If you’re a person of color, you’ve heard the questions about hair, skin tone, where you lived, and what you ate. Being Native American, I’ve probably heard hundreds of questions about being Indigenous. Some of them have been legitimate “Gee, I didn’t know that” questions, while others have been bordered on rude. But I’m always willing to answer questions and share information in hopes of educating people and shedding stereotypes.
There are a lot of legitimate questions people have regarding Native Americans. This is natural for a variety of reasons, including a rocky relationship (to be polite) between Indigenous peoples and the federal government, stereotypes from non-Natives, and a lack of legitimate history being taught in schools.
I promise not to be preachy as I explore questions people have asked me, relatives, and friends over the years.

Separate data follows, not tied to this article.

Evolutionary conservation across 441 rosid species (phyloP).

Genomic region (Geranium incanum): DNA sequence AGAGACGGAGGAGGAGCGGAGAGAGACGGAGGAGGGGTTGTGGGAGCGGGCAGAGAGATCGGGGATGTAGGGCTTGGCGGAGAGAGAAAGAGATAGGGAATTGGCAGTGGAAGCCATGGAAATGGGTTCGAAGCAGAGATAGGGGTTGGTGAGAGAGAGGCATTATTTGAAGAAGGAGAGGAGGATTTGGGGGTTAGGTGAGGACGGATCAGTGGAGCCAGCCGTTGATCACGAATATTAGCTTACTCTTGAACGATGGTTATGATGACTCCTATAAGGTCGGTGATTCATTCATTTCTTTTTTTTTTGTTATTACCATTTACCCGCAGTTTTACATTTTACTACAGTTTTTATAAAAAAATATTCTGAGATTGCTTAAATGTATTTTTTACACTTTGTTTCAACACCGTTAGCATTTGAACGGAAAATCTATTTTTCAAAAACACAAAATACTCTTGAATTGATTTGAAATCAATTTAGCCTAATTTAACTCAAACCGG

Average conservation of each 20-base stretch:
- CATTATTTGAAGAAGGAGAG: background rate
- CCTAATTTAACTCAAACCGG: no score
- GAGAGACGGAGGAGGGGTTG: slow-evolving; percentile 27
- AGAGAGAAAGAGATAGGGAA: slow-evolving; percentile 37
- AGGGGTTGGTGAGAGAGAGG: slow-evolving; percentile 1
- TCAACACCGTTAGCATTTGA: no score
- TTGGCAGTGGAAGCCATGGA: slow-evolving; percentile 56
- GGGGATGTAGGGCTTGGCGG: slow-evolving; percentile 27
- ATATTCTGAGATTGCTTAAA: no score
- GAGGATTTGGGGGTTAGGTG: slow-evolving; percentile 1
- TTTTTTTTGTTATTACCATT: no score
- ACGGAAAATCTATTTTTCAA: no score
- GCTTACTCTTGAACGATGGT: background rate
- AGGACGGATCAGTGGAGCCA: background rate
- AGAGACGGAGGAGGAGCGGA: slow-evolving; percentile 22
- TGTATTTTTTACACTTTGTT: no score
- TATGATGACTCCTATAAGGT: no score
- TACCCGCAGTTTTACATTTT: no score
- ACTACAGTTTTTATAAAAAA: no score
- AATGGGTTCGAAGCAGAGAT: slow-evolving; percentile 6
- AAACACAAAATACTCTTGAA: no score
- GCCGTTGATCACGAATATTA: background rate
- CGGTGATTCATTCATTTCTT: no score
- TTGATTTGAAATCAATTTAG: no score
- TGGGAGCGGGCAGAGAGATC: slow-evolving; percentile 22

Here are some of the most commonly asked Native American questions.
1. Did You Grow Up On A Reservation?
No. Most Native Americans don’t live on a reservation. About 70 percent of Native Americans live in urban areas. However, some of this came about from the Indian Relocation Act, an early 1950s federal program designed to “encourage” people to leave reservations and move to urban environments with the promise of nice homes and good-paying jobs. Neither was true. Once in the city, Native Americans were basically left to take care of themselves.
Deeming Indian relocation problematic, the federal government went a step further in 1953 and passed the Termination Act, essentially dissolving tribes as if they didn’t exist and claiming reservation land from tribes. The policy lasted until 1970 when President Richard Nixon stopped it. In Nebraska, we saw the Ponca tribe terminated. Imagine someone telling you that you’re not who you are — that’s what termination did. People were not recognized as Native Americans because their tribe no longer officially existed.